November Jobs Report: The “Least Positive” Report Since April

Wages of non-managerial workers

  • Average Hourly Earnings for Production and Nonsupervisory Personnel: rose $0.07 from $24.80 to $24.87, which is a gain of 3.8% in the 9 months since the pandemic began. Gains had previously reflected that job losses were primarily among lower-wage earners, who have been disproportionately recalled to work. That we have increased employment and increased wages as well is a very positive development.

Aggregate hours and wages:

  • the index of aggregate hours worked for non-managerial workers rose by 0.3%. In the past 9 months combined this has nevertheless fallen by about -6.0%.
  •  the index of aggregate payrolls for non-managerial workers rose by 0.6%. In the past 9 months combined this has nevertheless fallen by about -2.4%. About 85% of the loss from February to April has been made back up.

Other significant data:

  • Full-time jobs gained 752,000 in the household report.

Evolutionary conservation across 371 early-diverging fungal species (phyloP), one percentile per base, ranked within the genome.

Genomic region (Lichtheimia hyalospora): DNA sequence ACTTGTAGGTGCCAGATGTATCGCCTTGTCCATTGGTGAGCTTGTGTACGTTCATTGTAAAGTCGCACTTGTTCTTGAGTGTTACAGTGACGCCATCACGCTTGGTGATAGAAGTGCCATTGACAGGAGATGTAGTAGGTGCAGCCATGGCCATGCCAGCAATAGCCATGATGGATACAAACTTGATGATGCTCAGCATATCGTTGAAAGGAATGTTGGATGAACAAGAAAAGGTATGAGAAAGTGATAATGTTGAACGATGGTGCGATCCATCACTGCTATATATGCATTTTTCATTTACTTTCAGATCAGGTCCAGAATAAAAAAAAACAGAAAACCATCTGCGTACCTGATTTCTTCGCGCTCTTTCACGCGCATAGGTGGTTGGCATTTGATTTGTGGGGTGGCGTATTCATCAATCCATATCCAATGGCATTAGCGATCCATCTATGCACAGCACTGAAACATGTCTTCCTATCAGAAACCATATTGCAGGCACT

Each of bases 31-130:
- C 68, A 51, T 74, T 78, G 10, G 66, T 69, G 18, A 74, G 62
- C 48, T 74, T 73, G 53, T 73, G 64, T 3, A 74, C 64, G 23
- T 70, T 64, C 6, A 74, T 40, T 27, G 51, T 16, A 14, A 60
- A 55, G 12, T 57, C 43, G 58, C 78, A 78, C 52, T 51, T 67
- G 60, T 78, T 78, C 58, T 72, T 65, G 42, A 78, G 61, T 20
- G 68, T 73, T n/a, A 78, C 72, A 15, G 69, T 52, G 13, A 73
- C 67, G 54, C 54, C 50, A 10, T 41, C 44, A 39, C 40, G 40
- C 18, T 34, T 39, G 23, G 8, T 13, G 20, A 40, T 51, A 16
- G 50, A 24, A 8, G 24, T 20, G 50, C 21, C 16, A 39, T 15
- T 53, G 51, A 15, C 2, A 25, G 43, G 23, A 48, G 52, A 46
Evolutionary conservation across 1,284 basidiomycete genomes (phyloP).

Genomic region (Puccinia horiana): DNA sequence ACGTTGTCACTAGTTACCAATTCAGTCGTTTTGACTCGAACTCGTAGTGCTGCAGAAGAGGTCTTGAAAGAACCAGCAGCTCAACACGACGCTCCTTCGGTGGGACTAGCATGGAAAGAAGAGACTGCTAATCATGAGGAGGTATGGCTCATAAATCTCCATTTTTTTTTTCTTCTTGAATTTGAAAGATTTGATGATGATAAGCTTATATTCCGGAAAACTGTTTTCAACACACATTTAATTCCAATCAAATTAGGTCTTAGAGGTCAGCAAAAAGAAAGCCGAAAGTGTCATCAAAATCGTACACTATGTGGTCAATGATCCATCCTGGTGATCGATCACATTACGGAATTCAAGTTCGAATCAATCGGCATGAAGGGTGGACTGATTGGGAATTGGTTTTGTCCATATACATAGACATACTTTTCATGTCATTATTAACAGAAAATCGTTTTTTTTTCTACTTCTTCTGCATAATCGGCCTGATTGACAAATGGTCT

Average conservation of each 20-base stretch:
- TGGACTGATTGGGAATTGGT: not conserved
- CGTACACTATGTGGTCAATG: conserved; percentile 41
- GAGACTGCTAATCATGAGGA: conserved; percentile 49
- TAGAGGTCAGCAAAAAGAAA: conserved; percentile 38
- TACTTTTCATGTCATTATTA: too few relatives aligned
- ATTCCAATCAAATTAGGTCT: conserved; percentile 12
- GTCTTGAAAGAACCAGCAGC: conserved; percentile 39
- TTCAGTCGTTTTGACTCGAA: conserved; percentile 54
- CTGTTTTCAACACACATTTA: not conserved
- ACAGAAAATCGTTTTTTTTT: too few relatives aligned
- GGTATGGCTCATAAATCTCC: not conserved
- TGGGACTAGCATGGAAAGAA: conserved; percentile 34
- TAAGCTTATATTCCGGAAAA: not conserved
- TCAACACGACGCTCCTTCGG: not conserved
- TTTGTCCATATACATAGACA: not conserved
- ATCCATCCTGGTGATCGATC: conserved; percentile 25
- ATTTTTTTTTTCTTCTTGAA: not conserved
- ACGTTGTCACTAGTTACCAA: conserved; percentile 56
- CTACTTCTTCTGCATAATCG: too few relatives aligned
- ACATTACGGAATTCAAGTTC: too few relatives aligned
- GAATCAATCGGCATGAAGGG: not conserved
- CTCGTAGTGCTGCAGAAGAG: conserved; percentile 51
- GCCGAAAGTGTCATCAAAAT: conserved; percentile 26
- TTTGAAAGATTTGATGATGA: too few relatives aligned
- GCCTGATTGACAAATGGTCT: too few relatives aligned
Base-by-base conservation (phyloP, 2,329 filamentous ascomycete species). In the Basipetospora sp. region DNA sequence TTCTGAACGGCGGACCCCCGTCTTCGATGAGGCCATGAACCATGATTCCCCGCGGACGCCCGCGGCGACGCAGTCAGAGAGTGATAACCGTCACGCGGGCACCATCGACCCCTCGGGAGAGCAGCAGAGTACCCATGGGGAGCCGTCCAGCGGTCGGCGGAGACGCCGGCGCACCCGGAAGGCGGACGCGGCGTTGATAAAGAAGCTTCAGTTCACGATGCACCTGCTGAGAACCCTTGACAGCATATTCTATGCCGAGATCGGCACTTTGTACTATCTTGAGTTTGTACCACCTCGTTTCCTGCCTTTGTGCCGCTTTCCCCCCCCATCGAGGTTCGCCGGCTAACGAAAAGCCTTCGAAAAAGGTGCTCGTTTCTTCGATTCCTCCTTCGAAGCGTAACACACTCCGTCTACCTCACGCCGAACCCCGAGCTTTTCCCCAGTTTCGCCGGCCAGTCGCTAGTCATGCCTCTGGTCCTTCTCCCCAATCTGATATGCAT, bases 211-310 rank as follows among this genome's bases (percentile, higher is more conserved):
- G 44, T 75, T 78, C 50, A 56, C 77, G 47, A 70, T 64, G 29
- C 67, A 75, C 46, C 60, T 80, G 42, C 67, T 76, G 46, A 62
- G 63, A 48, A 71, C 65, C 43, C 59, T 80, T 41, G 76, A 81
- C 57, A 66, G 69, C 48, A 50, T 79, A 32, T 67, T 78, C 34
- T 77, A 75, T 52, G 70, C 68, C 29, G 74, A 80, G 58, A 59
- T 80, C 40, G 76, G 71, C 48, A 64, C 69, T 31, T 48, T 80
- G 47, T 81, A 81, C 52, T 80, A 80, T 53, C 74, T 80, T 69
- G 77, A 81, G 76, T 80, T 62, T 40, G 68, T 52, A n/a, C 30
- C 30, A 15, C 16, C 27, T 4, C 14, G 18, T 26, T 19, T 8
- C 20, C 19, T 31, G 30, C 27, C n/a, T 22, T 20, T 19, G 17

• Part-time jobs declined -779,000 in the household report.
  • The number of jobholders who were part-time for economic reasons decreased by -23,000 to 6.660 million. This is still an increase since February of 2,342,000.


This was a mixed report. Most of the headlines were positive, but there were several important internal weaknesses. Most importantly, permanent layoffs increased, and the manufacturing workweek declined. This is a warning that the manufacturing surge may be ebbing, while temporary job losses are metastasizing into permanent ones. The headline number of job gains was by far the least positive of any gains since April.

On the other hand, all of the other leading job categories showed increases in employment. Additionally, both average and aggregate hours, and payrolls continued to increase pretty strongly. Aggregate payrolls are back where they were a year ago (of course, inflation has eaten away at some of that rebound).

The overall tone remained positive - but the “least positive” of the last 6 months.

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